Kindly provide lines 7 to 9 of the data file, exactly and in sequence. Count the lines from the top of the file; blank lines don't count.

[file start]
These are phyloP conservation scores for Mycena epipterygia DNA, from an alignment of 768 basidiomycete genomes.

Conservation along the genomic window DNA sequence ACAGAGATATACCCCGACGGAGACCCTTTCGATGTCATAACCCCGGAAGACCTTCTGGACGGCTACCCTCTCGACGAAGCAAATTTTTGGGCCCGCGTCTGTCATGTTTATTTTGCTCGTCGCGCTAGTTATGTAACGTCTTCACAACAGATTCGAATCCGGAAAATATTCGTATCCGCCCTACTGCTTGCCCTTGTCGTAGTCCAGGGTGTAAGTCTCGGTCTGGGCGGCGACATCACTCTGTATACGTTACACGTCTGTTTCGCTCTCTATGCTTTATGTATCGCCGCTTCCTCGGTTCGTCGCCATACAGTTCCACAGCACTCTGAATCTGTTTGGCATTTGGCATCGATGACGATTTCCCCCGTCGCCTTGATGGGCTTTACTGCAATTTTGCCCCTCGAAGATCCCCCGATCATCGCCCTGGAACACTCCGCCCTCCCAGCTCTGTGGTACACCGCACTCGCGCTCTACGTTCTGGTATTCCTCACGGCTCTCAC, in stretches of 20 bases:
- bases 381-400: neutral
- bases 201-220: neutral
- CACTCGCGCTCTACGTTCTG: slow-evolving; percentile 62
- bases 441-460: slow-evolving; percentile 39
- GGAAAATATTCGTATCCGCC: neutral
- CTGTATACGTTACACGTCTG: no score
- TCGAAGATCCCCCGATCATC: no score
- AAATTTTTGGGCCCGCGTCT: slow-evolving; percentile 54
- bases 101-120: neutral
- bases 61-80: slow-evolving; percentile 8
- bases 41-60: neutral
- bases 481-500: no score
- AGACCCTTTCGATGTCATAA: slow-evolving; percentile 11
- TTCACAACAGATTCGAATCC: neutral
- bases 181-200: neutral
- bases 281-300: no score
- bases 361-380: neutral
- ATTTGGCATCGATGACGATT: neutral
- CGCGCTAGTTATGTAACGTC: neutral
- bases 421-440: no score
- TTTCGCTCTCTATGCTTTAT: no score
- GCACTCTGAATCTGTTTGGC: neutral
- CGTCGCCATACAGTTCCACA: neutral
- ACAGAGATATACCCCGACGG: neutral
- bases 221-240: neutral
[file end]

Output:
- GGAAAATATTCGTATCCGCC: neutral
- CTGTATACGTTACACGTCTG: no score
- TCGAAGATCCCCCGATCATC: no score